Everyone enjoys a good laugh, but there is nothing quite like the sound of a little one giggling.
In celebration of Scotland’s Big Laugh on Saturday, an entire day dedicated to laughter, PlayTalkRead is encouraging parents and carers to enjoy a giggle with their wee one.
Laughter is proven to prevent illness, boost energy levels and help build a closer bond between you and your child.
Whether it’s being a tickle monster or making a bubble beard, chuckles and smiles from your baby will help make a positive difference to their health and happiness – and yours too.
The Scottish Government’s PlayTalkRead campaign highlights easy, fun ways to give little ones the best start in life through simple, free activities.
A few minutes spent laughing together can easily fit into daily routines such as changing time, on the bus or keeping them contented in their high chair.
You don’t need lots of toys or extra equipment – simply singing songs, playing peek-a-boo or pulling funny faces is all it takes.
Acting Minister for Children and Young People, Fiona McLeod said: “Laughter really is the best medicine; it boosts the immune system and improves your little one’s quality of sleep.
“PlayTalkRead has lots of ideas to make your little one laugh and children of all ages can get involved. Babies learn to laugh before they learn to talk, crawl or walk – so you can do it from day one.”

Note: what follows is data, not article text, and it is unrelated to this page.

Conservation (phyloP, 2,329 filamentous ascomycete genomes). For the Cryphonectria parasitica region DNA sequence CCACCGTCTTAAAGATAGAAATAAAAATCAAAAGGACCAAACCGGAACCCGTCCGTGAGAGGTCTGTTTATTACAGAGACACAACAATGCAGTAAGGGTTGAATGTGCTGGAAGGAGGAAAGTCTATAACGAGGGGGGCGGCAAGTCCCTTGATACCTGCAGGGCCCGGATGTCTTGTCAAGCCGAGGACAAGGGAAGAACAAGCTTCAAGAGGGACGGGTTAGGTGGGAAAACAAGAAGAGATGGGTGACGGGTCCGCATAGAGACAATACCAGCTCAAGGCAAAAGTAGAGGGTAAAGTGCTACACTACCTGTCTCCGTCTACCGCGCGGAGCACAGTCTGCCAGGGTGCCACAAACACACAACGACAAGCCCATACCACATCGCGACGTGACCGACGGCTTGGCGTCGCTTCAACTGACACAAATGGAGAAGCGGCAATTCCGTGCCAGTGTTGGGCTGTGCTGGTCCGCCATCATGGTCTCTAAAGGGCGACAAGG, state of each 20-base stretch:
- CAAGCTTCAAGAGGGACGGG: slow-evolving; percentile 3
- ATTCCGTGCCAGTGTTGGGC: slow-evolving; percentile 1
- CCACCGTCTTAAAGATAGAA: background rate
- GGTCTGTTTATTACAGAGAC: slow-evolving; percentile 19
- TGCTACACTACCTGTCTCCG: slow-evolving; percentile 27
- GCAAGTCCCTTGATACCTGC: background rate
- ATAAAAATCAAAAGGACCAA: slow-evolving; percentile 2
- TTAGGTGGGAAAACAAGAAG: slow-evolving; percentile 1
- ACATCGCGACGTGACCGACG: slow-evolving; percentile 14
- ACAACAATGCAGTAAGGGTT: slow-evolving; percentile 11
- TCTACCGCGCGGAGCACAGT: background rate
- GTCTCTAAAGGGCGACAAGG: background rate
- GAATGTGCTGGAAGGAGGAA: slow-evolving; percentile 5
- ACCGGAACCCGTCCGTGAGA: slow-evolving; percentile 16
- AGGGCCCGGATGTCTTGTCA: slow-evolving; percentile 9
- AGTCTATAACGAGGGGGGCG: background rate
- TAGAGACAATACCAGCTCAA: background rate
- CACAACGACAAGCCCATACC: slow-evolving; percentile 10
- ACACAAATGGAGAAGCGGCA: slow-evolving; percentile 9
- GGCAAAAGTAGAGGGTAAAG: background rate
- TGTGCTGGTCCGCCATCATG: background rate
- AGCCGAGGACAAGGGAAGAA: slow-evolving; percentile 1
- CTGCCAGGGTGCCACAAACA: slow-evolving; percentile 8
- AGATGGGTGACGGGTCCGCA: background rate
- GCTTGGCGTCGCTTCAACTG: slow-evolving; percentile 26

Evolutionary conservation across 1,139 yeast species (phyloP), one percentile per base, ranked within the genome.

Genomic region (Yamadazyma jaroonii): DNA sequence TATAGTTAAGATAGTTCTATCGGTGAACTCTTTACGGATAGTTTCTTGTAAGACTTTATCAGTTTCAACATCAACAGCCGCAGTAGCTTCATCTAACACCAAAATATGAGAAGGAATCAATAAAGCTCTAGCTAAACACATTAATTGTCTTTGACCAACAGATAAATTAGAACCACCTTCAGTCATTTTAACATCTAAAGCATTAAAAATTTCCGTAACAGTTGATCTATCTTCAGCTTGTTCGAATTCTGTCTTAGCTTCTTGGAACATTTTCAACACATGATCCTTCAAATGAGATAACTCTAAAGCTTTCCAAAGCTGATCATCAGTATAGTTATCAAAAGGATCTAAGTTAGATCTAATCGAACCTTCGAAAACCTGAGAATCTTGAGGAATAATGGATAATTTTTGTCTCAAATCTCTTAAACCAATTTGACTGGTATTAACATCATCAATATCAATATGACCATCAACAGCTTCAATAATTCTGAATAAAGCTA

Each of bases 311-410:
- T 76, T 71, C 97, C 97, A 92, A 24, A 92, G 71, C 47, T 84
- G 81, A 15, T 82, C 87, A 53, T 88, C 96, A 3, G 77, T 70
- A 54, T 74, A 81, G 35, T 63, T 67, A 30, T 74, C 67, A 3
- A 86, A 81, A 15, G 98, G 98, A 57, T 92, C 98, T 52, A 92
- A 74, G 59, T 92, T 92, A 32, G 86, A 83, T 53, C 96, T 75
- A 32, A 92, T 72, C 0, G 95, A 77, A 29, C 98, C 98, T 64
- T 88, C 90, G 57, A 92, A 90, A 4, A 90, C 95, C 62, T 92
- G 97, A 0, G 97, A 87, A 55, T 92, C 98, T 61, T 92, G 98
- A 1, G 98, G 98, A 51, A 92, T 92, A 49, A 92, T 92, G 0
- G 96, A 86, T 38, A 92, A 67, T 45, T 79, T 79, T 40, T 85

What makes your little one giggle? Why not share with PlayTalkRead on Facebook Facebook.com/PlayTalkRead or Twitter @PlayTalkRead?
Visit www.playtalkread.org to download the ‘30 things to laugh at before you’re three’ list.
Registered BACP Counsellor Sarah Wheatley gives parents advice on playing, talking and reading with their little one.
She said: “It can feel daunting thinking you have to come up with more activities to play with your child, as well as all the other things you have to do as a parent, and you wouldn’t be the first worried about not spending enough ‘quality’ time with your child.
“Children do need time where your attention is focussed solely on them, but research shows this doesn’t need to be all the time for a secure attachment to form.
“Interacting with your child during your daily activities creates an ongoing habit of communication that will continue as your child develops.”